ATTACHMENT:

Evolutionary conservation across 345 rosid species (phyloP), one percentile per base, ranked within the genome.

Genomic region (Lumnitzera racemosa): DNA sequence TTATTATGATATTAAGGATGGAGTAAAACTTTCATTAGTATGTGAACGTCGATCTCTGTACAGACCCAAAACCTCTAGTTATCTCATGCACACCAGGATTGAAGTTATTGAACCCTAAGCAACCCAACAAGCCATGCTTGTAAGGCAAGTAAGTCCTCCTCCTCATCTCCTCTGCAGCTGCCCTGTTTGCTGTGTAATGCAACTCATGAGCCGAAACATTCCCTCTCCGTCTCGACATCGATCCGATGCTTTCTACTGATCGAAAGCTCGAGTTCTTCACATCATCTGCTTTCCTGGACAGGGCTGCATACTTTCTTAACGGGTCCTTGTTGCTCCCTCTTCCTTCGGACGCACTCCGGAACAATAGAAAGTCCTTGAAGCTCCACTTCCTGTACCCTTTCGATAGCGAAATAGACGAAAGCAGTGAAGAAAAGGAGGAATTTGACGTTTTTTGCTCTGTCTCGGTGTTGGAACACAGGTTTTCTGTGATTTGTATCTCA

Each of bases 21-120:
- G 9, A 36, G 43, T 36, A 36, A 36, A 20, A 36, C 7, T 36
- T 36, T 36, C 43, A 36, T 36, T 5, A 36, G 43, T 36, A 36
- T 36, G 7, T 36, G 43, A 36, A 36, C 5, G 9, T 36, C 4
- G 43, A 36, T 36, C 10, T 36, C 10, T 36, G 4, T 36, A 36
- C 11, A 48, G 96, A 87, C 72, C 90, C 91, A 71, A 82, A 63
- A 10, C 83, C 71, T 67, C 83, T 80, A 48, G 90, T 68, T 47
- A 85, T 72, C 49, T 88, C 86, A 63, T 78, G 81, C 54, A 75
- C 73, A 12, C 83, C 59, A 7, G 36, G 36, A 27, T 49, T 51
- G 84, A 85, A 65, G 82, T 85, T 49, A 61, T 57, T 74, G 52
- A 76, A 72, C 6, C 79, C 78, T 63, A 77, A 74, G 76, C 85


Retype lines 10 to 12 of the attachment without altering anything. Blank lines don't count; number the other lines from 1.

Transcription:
- A 85, T 72, C 49, T 88, C 86, A 63, T 78, G 81, C 54, A 75
- C 73, A 12, C 83, C 59, A 7, G 36, G 36, A 27, T 49, T 51
- G 84, A 85, A 65, G 82, T 85, T 49, A 61, T 57, T 74, G 52